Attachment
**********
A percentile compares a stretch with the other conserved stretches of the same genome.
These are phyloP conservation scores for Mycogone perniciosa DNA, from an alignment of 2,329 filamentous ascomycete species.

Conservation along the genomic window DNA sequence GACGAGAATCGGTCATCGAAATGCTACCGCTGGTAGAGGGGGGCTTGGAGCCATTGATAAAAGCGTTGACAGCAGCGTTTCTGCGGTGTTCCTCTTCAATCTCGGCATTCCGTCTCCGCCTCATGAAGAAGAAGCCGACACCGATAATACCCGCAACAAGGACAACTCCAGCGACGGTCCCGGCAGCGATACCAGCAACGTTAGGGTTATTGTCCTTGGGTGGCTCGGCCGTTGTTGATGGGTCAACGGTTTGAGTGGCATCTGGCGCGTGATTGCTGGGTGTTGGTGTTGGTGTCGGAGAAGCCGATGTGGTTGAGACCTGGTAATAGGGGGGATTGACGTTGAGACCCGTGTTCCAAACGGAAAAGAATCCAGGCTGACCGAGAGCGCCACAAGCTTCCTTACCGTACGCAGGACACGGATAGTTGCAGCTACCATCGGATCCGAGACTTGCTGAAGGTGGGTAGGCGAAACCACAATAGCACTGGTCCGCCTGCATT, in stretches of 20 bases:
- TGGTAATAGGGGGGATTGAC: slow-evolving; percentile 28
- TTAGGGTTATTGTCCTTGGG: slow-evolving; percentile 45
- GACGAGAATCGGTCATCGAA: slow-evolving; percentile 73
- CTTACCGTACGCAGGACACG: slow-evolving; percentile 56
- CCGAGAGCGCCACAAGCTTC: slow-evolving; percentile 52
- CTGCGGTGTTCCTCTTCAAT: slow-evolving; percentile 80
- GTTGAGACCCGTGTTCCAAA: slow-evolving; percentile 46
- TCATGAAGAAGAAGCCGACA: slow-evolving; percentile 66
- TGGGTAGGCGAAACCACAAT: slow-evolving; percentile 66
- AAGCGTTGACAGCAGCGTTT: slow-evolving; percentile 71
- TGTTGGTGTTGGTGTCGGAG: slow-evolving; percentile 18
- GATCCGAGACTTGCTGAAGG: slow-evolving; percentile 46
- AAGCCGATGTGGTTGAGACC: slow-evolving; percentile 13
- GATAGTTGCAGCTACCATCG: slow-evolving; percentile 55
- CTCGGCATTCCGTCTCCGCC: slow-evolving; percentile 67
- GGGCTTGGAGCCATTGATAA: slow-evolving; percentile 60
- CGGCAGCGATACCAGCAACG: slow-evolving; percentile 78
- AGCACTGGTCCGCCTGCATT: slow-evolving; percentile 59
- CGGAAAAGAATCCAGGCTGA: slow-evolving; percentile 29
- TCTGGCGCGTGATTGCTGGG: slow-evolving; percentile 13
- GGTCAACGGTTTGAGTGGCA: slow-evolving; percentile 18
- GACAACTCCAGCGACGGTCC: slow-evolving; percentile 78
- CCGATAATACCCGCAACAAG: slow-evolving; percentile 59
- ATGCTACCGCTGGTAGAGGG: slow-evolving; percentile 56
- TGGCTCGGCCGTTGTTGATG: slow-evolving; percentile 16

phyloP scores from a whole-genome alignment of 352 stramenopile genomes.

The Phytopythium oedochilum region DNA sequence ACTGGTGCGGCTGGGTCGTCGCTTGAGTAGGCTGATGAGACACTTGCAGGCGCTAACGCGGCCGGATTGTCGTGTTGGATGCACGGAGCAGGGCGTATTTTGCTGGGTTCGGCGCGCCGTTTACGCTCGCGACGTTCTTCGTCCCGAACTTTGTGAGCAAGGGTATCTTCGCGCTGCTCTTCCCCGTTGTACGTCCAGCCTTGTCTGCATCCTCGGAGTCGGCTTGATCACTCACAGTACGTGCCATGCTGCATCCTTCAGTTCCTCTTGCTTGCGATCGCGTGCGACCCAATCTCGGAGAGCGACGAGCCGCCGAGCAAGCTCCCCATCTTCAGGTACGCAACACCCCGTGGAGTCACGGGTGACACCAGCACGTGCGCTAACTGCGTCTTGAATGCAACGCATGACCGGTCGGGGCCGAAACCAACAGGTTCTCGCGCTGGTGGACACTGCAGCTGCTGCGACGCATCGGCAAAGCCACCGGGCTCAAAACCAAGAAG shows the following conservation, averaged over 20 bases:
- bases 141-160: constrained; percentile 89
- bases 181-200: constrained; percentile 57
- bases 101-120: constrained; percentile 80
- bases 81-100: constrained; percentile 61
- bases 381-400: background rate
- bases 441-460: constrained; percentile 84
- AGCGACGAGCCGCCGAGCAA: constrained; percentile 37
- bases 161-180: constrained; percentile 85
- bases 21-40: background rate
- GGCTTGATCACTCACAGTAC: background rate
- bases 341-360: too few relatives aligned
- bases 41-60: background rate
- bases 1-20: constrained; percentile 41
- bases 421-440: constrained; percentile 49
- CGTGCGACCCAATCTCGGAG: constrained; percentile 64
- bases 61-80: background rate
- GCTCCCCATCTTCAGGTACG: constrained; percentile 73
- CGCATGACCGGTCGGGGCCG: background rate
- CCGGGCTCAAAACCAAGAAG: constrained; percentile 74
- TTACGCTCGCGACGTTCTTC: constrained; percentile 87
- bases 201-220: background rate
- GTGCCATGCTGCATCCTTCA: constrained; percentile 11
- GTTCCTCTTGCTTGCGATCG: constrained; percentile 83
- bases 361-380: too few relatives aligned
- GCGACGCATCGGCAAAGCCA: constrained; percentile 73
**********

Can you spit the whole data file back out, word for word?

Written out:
A percentile compares a stretch with the other conserved stretches of the same genome.
These are phyloP conservation scores for Mycogone perniciosa DNA, from an alignment of 2,329 filamentous ascomycete species.

Conservation along the genomic window DNA sequence GACGAGAATCGGTCATCGAAATGCTACCGCTGGTAGAGGGGGGCTTGGAGCCATTGATAAAAGCGTTGACAGCAGCGTTTCTGCGGTGTTCCTCTTCAATCTCGGCATTCCGTCTCCGCCTCATGAAGAAGAAGCCGACACCGATAATACCCGCAACAAGGACAACTCCAGCGACGGTCCCGGCAGCGATACCAGCAACGTTAGGGTTATTGTCCTTGGGTGGCTCGGCCGTTGTTGATGGGTCAACGGTTTGAGTGGCATCTGGCGCGTGATTGCTGGGTGTTGGTGTTGGTGTCGGAGAAGCCGATGTGGTTGAGACCTGGTAATAGGGGGGATTGACGTTGAGACCCGTGTTCCAAACGGAAAAGAATCCAGGCTGACCGAGAGCGCCACAAGCTTCCTTACCGTACGCAGGACACGGATAGTTGCAGCTACCATCGGATCCGAGACTTGCTGAAGGTGGGTAGGCGAAACCACAATAGCACTGGTCCGCCTGCATT, in stretches of 20 bases:
- TGGTAATAGGGGGGATTGAC: slow-evolving; percentile 28
- TTAGGGTTATTGTCCTTGGG: slow-evolving; percentile 45
- GACGAGAATCGGTCATCGAA: slow-evolving; percentile 73
- CTTACCGTACGCAGGACACG: slow-evolving; percentile 56
- CCGAGAGCGCCACAAGCTTC: slow-evolving; percentile 52
- CTGCGGTGTTCCTCTTCAAT: slow-evolving; percentile 80
- GTTGAGACCCGTGTTCCAAA: slow-evolving; percentile 46
- TCATGAAGAAGAAGCCGACA: slow-evolving; percentile 66
- TGGGTAGGCGAAACCACAAT: slow-evolving; percentile 66
- AAGCGTTGACAGCAGCGTTT: slow-evolving; percentile 71
- TGTTGGTGTTGGTGTCGGAG: slow-evolving; percentile 18
- GATCCGAGACTTGCTGAAGG: slow-evolving; percentile 46
- AAGCCGATGTGGTTGAGACC: slow-evolving; percentile 13
- GATAGTTGCAGCTACCATCG: slow-evolving; percentile 55
- CTCGGCATTCCGTCTCCGCC: slow-evolving; percentile 67
- GGGCTTGGAGCCATTGATAA: slow-evolving; percentile 60
- CGGCAGCGATACCAGCAACG: slow-evolving; percentile 78
- AGCACTGGTCCGCCTGCATT: slow-evolving; percentile 59
- CGGAAAAGAATCCAGGCTGA: slow-evolving; percentile 29
- TCTGGCGCGTGATTGCTGGG: slow-evolving; percentile 13
- GGTCAACGGTTTGAGTGGCA: slow-evolving; percentile 18
- GACAACTCCAGCGACGGTCC: slow-evolving; percentile 78
- CCGATAATACCCGCAACAAG: slow-evolving; percentile 59
- ATGCTACCGCTGGTAGAGGG: slow-evolving; percentile 56
- TGGCTCGGCCGTTGTTGATG: slow-evolving; percentile 16

phyloP scores from a whole-genome alignment of 352 stramenopile genomes.

The Phytopythium oedochilum region DNA sequence ACTGGTGCGGCTGGGTCGTCGCTTGAGTAGGCTGATGAGACACTTGCAGGCGCTAACGCGGCCGGATTGTCGTGTTGGATGCACGGAGCAGGGCGTATTTTGCTGGGTTCGGCGCGCCGTTTACGCTCGCGACGTTCTTCGTCCCGAACTTTGTGAGCAAGGGTATCTTCGCGCTGCTCTTCCCCGTTGTACGTCCAGCCTTGTCTGCATCCTCGGAGTCGGCTTGATCACTCACAGTACGTGCCATGCTGCATCCTTCAGTTCCTCTTGCTTGCGATCGCGTGCGACCCAATCTCGGAGAGCGACGAGCCGCCGAGCAAGCTCCCCATCTTCAGGTACGCAACACCCCGTGGAGTCACGGGTGACACCAGCACGTGCGCTAACTGCGTCTTGAATGCAACGCATGACCGGTCGGGGCCGAAACCAACAGGTTCTCGCGCTGGTGGACACTGCAGCTGCTGCGACGCATCGGCAAAGCCACCGGGCTCAAAACCAAGAAG shows the following conservation, averaged over 20 bases:
- bases 141-160: constrained; percentile 89
- bases 181-200: constrained; percentile 57
- bases 101-120: constrained; percentile 80
- bases 81-100: constrained; percentile 61
- bases 381-400: background rate
- bases 441-460: constrained; percentile 84
- AGCGACGAGCCGCCGAGCAA: constrained; percentile 37
- bases 161-180: constrained; percentile 85
- bases 21-40: background rate
- GGCTTGATCACTCACAGTAC: background rate
- bases 341-360: too few relatives aligned
- bases 41-60: background rate
- bases 1-20: constrained; percentile 41
- bases 421-440: constrained; percentile 49
- CGTGCGACCCAATCTCGGAG: constrained; percentile 64
- bases 61-80: background rate
- GCTCCCCATCTTCAGGTACG: constrained; percentile 73
- CGCATGACCGGTCGGGGCCG: background rate
- CCGGGCTCAAAACCAAGAAG: constrained; percentile 74
- TTACGCTCGCGACGTTCTTC: constrained; percentile 87
- bases 201-220: background rate
- GTGCCATGCTGCATCCTTCA: constrained; percentile 11
- GTTCCTCTTGCTTGCGATCG: constrained; percentile 83
- bases 361-380: too few relatives aligned
- GCGACGCATCGGCAAAGCCA: constrained; percentile 73